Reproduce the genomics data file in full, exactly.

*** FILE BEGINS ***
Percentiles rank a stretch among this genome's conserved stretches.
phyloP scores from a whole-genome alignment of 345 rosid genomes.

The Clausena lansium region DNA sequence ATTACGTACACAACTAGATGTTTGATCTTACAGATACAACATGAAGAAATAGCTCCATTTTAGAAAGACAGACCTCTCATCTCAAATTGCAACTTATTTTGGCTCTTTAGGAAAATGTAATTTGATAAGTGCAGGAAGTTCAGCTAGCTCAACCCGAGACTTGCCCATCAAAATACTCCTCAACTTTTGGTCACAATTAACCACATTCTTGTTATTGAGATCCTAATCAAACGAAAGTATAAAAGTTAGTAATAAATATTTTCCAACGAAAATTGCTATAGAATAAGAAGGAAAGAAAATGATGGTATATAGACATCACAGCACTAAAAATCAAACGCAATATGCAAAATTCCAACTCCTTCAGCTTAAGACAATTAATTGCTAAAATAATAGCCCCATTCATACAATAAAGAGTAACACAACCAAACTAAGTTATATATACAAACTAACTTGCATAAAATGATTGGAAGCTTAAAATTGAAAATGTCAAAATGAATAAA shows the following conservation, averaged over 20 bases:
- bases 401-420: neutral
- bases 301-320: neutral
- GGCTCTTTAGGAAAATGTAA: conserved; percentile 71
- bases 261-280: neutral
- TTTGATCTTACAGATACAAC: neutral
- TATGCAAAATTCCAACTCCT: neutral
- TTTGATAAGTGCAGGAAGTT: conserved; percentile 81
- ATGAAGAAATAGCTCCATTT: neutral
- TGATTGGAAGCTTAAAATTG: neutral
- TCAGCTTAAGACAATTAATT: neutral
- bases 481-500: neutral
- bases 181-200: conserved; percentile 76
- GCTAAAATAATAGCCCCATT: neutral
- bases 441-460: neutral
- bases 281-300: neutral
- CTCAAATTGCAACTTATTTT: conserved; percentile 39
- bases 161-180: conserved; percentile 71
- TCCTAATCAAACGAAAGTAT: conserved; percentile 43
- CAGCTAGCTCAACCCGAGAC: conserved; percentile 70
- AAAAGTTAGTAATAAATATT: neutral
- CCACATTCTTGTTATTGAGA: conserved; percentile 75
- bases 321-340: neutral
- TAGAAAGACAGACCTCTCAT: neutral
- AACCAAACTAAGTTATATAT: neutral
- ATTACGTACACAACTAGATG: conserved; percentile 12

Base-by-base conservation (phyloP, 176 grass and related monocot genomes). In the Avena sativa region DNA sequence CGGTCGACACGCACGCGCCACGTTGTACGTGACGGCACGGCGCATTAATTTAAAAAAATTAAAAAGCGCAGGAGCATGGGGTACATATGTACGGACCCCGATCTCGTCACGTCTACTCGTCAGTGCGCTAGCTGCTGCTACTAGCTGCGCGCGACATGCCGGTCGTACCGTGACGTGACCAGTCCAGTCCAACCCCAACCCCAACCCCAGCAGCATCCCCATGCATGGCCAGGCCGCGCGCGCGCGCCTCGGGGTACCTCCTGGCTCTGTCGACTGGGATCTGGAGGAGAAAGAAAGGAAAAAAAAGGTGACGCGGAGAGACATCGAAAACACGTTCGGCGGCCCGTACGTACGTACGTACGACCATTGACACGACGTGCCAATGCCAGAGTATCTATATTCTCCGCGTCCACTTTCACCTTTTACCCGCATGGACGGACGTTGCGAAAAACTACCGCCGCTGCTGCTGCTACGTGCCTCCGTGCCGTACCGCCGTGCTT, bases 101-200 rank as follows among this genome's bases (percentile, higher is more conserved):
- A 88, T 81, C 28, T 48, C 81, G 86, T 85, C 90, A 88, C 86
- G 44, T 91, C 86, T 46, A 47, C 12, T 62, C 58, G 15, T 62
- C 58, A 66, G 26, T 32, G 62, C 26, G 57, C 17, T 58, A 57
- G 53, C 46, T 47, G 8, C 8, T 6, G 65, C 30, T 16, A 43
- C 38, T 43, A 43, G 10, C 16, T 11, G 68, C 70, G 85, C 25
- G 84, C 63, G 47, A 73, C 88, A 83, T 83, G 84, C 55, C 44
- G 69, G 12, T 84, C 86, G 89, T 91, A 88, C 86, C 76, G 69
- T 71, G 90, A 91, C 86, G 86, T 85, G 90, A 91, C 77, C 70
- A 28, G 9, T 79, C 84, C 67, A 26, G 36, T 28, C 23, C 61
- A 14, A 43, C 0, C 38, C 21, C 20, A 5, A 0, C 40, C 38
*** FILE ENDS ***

Percentiles rank a stretch among this genome's conserved stretches.
phyloP scores from a whole-genome alignment of 345 rosid genomes.

The Clausena lansium region DNA sequence ATTACGTACACAACTAGATGTTTGATCTTACAGATACAACATGAAGAAATAGCTCCATTTTAGAAAGACAGACCTCTCATCTCAAATTGCAACTTATTTTGGCTCTTTAGGAAAATGTAATTTGATAAGTGCAGGAAGTTCAGCTAGCTCAACCCGAGACTTGCCCATCAAAATACTCCTCAACTTTTGGTCACAATTAACCACATTCTTGTTATTGAGATCCTAATCAAACGAAAGTATAAAAGTTAGTAATAAATATTTTCCAACGAAAATTGCTATAGAATAAGAAGGAAAGAAAATGATGGTATATAGACATCACAGCACTAAAAATCAAACGCAATATGCAAAATTCCAACTCCTTCAGCTTAAGACAATTAATTGCTAAAATAATAGCCCCATTCATACAATAAAGAGTAACACAACCAAACTAAGTTATATATACAAACTAACTTGCATAAAATGATTGGAAGCTTAAAATTGAAAATGTCAAAATGAATAAA shows the following conservation, averaged over 20 bases:
- bases 401-420: neutral
- bases 301-320: neutral
- GGCTCTTTAGGAAAATGTAA: conserved; percentile 71
- bases 261-280: neutral
- TTTGATCTTACAGATACAAC: neutral
- TATGCAAAATTCCAACTCCT: neutral
- TTTGATAAGTGCAGGAAGTT: conserved; percentile 81
- ATGAAGAAATAGCTCCATTT: neutral
- TGATTGGAAGCTTAAAATTG: neutral
- TCAGCTTAAGACAATTAATT: neutral
- bases 481-500: neutral
- bases 181-200: conserved; percentile 76
- GCTAAAATAATAGCCCCATT: neutral
- bases 441-460: neutral
- bases 281-300: neutral
- CTCAAATTGCAACTTATTTT: conserved; percentile 39
- bases 161-180: conserved; percentile 71
- TCCTAATCAAACGAAAGTAT: conserved; percentile 43
- CAGCTAGCTCAACCCGAGAC: conserved; percentile 70
- AAAAGTTAGTAATAAATATT: neutral
- CCACATTCTTGTTATTGAGA: conserved; percentile 75
- bases 321-340: neutral
- TAGAAAGACAGACCTCTCAT: neutral
- AACCAAACTAAGTTATATAT: neutral
- ATTACGTACACAACTAGATG: conserved; percentile 12

Base-by-base conservation (phyloP, 176 grass and related monocot genomes). In the Avena sativa region DNA sequence CGGTCGACACGCACGCGCCACGTTGTACGTGACGGCACGGCGCATTAATTTAAAAAAATTAAAAAGCGCAGGAGCATGGGGTACATATGTACGGACCCCGATCTCGTCACGTCTACTCGTCAGTGCGCTAGCTGCTGCTACTAGCTGCGCGCGACATGCCGGTCGTACCGTGACGTGACCAGTCCAGTCCAACCCCAACCCCAACCCCAGCAGCATCCCCATGCATGGCCAGGCCGCGCGCGCGCGCCTCGGGGTACCTCCTGGCTCTGTCGACTGGGATCTGGAGGAGAAAGAAAGGAAAAAAAAGGTGACGCGGAGAGACATCGAAAACACGTTCGGCGGCCCGTACGTACGTACGTACGACCATTGACACGACGTGCCAATGCCAGAGTATCTATATTCTCCGCGTCCACTTTCACCTTTTACCCGCATGGACGGACGTTGCGAAAAACTACCGCCGCTGCTGCTGCTACGTGCCTCCGTGCCGTACCGCCGTGCTT, bases 101-200 rank as follows among this genome's bases (percentile, higher is more conserved):
- A 88, T 81, C 28, T 48, C 81, G 86, T 85, C 90, A 88, C 86
- G 44, T 91, C 86, T 46, A 47, C 12, T 62, C 58, G 15, T 62
- C 58, A 66, G 26, T 32, G 62, C 26, G 57, C 17, T 58, A 57
- G 53, C 46, T 47, G 8, C 8, T 6, G 65, C 30, T 16, A 43
- C 38, T 43, A 43, G 10, C 16, T 11, G 68, C 70, G 85, C 25
- G 84, C 63, G 47, A 73, C 88, A 83, T 83, G 84, C 55, C 44
- G 69, G 12, T 84, C 86, G 89, T 91, A 88, C 86, C 76, G 69
- T 71, G 90, A 91, C 86, G 86, T 85, G 90, A 91, C 77, C 70
- A 28, G 9, T 79, C 84, C 67, A 26, G 36, T 28, C 23, C 61
- A 14, A 43, C 0, C 38, C 21, C 20, A 5, A 0, C 40, C 38